- Aspect Ratio: 1.85:1
- Video Codec: AVC/MPEG-4
- Resolution: 1080p/24 (23.976Hz)
- Audio Codec: Persian/Farsi DTS-HD Master Audio 3.0 Stereo (48kHz/24-bit), French DTS-HD Master Audio 3.0 Stereo (48kHz/24-bit)
- Subtitles: English, French
- Subtitles Color: White
- Region: A (Region-Locked)
- Rating: PG-13
- Run Time: 123 Mins.
- Discs: 1 (1 x Blu-ray)
- Studio: Sony Pictures Home Entertainment/Sony Pictures Classics
- Blu-ray Release Date: August 21, 2012
- List Price: $35.99
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Iranian director Asghar Farhadi’s Oscar-winning (Best Foreign Language Film of the Year/2012) film A Separation is a riveting and poignant look into the real, everyday life of Iranian problems, the kind of peek that, for Westerners such as myself, is highly unusual and far removed from the menacing propaganda that tends to accompany all talk of Iran on the nightly news. What could very well be one of the last such films to come out of Iran given, from what I hear, the much stricter regulations that have gone into effect since the film was in production, A Separation follows the problems of a married couple, Nader (Peyman Moadi) and Simin (Leila Hatami), who are arguing over whether or not to leave Iran and go abroad after receiving a permit from the government to do so. Simin wants to take the couple’s 11-year-old daughter Termeh (Sarina Farhadi) out of the country so she can have a better life, but Nader feels obligated to stay in Iran and take care of his elderly father who is suffering from Alzheimer’s. Having reached an impasse, the couple go to a judge and decide to divorce, formally separating, but Termeh refuses to go with her mother, which forces Simin to stay behind in Iran anyway, living with her own mother.
This is when the film begins to spiral more slowly out of control as Nader must find someone to take care of his father during the day when he is out to work. Simin finds a deeply devout, married woman, Razieh (Sareh Bayat) who comes by with her young 4-year-old daughter. Staying in a house alone with a single man is already morally and culturally wrong, so she must hide this from her husband, even as she takes the work to help him avoid arrest by his creditors. But a pressing matter that sends her out of the house in the middle of the day, having to lock the elderly man in and tie him to the bed lest he should wander off, leads to a major altercation between her and Nader. He throws her out of the house, physically pushing her through the door and she slips down the stairs. This leads to a medical emergency and criminal charges against Nader who is facing possibly 3-years in prison. As the enmity increases between Nader and Razieh’s husband who demands justice, Nader refuses to back down and admit any guilt in what occurs, drawing his family, particularly his daughter, into the middle of an ever-growing tangle of complications.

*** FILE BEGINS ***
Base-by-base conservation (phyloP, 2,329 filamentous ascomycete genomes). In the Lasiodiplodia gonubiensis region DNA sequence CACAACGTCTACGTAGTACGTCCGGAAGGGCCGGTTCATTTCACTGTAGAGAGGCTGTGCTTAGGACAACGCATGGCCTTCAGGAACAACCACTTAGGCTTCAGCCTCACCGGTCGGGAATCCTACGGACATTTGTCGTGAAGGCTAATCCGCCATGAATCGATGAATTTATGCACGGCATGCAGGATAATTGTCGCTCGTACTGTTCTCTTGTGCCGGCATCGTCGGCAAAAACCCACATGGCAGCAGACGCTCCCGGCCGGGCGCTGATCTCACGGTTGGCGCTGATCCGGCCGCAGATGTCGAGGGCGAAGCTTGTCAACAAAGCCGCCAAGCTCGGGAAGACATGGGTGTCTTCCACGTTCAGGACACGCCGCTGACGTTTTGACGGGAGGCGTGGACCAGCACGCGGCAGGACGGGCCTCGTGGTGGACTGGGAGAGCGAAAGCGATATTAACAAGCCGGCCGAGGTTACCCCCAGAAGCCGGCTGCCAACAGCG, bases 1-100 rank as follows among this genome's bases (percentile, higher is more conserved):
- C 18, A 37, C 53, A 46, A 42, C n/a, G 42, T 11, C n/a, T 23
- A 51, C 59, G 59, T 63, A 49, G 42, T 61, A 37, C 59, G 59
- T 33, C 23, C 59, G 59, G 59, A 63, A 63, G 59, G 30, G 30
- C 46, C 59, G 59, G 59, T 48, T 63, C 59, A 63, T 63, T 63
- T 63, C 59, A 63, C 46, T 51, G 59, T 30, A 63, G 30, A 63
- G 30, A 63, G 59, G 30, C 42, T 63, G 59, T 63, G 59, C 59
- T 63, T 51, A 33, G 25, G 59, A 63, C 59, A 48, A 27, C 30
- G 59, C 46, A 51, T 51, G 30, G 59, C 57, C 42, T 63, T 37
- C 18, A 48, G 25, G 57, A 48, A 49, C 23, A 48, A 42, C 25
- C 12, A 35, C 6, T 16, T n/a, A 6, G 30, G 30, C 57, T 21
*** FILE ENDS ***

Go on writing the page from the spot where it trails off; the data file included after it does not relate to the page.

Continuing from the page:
A Separation is handled with the ultimate immediacy, like the best of cinema verite, with every actor involved giving 110%. The view into the Iranian court system, which is more like a mediation, is intriguing from an outsider’s point of view, but mainly the film on the whole is a really touching drama that both highlights all of the cultural issues of Iran and weightily portrays the universal human truth of a family torn in two and the chaos that can ultimately bring about.
Filmed on Fuji Eterna 500T 8573 and Eterna 400T 8583 35mm film, A Separation comes to Blu-ray in a solid AVC/MPEG-4 1080p/24 encodement framed at 1.85:1. It’s not the sort of film that is going to awe you with lots of different colors, nuanced lighting, or special effects and I did seem to notice a bit more speckles and scratches than usual for films of such recent vintage, but it looks film-like and natural with a relatively thin layer of grain and strong detail.
A Separation is granted a rarely seen but just fine 3.0 stereo mix in Persian/Farsi DTS-HD Master Audio (48kHz/24-bit). It provides clear dialogue in the center channel and a clearly defined amount of atmospheric sounds panned to the left and right speakers.
The disc is bolstered with only the requisite extras, nothing too much, but the commentary and Q&A with the director are at least informative.
- Commentary with Writer/Director Asghar Farhadi
- An Evening with Asghar Farhadi (1.78:1; 1080p/24; 00:30:42) – Q&A with the director.
- Birth of a Director (1.78:1; 1080i/60; 00:07:53) – This is a French interview with the director, but for some reason I couldn’t get the English subtitles to work on my Oppo BDP-93.
- Theatrical Trailer (1.85:1; 1080p/24; Dolby Digital 5.1)
The Definitive Word
A magnificent film worthy of the Oscar it garnered, A Separation is truly one of the best family dramas I have seen all year. It is a harrowing look at a family torn apart and a real glimpse into a culture we don’t often get a window into. Highly recommended.
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